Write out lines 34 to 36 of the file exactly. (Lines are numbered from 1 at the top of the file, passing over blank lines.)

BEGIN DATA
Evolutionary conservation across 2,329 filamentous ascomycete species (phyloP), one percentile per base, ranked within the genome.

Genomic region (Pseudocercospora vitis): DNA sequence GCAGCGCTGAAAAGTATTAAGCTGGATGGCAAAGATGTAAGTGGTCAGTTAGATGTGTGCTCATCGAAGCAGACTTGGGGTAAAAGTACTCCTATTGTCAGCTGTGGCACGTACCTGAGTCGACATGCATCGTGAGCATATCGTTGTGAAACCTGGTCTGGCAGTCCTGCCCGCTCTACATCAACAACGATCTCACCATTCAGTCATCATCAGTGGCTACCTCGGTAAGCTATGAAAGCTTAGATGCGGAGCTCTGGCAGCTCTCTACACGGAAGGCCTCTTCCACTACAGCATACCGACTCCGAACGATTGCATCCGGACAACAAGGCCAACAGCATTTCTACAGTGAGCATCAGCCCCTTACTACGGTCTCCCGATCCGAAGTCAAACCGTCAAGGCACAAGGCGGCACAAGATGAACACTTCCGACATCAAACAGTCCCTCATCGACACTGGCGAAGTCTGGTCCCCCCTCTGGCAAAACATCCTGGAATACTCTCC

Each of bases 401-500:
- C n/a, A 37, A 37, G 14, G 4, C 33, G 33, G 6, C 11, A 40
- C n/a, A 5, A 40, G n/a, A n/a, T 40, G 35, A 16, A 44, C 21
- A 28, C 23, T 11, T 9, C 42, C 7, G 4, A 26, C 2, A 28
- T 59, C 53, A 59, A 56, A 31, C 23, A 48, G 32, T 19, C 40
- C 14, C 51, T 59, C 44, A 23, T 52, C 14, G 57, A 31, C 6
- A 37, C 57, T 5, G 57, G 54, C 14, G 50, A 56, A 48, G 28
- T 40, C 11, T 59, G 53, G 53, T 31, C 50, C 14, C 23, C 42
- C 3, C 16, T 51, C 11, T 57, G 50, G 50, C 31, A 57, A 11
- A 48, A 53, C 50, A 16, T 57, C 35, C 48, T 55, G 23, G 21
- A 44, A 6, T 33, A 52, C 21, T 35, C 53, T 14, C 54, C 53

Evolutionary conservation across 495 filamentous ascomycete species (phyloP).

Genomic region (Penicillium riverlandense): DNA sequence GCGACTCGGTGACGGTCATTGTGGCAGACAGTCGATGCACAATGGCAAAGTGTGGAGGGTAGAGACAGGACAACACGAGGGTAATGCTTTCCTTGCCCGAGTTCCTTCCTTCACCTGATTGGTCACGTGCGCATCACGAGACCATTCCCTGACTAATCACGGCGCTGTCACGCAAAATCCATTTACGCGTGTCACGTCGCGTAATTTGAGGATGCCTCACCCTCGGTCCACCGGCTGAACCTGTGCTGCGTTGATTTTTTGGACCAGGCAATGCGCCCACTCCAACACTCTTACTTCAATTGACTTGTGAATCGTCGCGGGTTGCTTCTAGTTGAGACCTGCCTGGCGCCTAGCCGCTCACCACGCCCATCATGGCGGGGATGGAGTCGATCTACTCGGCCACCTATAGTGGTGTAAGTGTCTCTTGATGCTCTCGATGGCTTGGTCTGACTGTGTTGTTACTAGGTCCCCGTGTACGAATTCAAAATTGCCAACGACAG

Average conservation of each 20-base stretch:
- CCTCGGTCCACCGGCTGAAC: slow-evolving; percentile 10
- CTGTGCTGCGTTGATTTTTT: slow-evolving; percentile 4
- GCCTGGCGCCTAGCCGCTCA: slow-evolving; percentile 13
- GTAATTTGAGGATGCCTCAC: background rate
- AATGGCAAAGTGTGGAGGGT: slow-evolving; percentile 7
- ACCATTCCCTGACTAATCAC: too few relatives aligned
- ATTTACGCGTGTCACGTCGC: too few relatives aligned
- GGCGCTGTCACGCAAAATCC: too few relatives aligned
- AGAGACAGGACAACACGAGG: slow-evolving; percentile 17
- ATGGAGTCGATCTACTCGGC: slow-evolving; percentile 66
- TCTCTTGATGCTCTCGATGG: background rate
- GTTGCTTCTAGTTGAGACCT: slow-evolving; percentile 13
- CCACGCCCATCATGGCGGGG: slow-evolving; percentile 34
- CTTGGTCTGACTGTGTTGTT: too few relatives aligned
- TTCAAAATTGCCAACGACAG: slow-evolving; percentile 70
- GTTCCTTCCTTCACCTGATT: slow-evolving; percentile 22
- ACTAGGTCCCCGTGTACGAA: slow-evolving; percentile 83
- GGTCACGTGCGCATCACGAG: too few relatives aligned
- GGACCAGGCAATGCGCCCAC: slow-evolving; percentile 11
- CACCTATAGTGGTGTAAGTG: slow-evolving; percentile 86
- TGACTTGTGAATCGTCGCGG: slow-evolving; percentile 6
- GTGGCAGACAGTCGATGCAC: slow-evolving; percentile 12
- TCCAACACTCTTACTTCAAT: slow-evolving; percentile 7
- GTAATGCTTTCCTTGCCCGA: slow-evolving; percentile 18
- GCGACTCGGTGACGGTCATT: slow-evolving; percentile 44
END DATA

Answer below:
- GGTCACGTGCGCATCACGAG: too few relatives aligned
- GGACCAGGCAATGCGCCCAC: slow-evolving; percentile 11
- CACCTATAGTGGTGTAAGTG: slow-evolving; percentile 86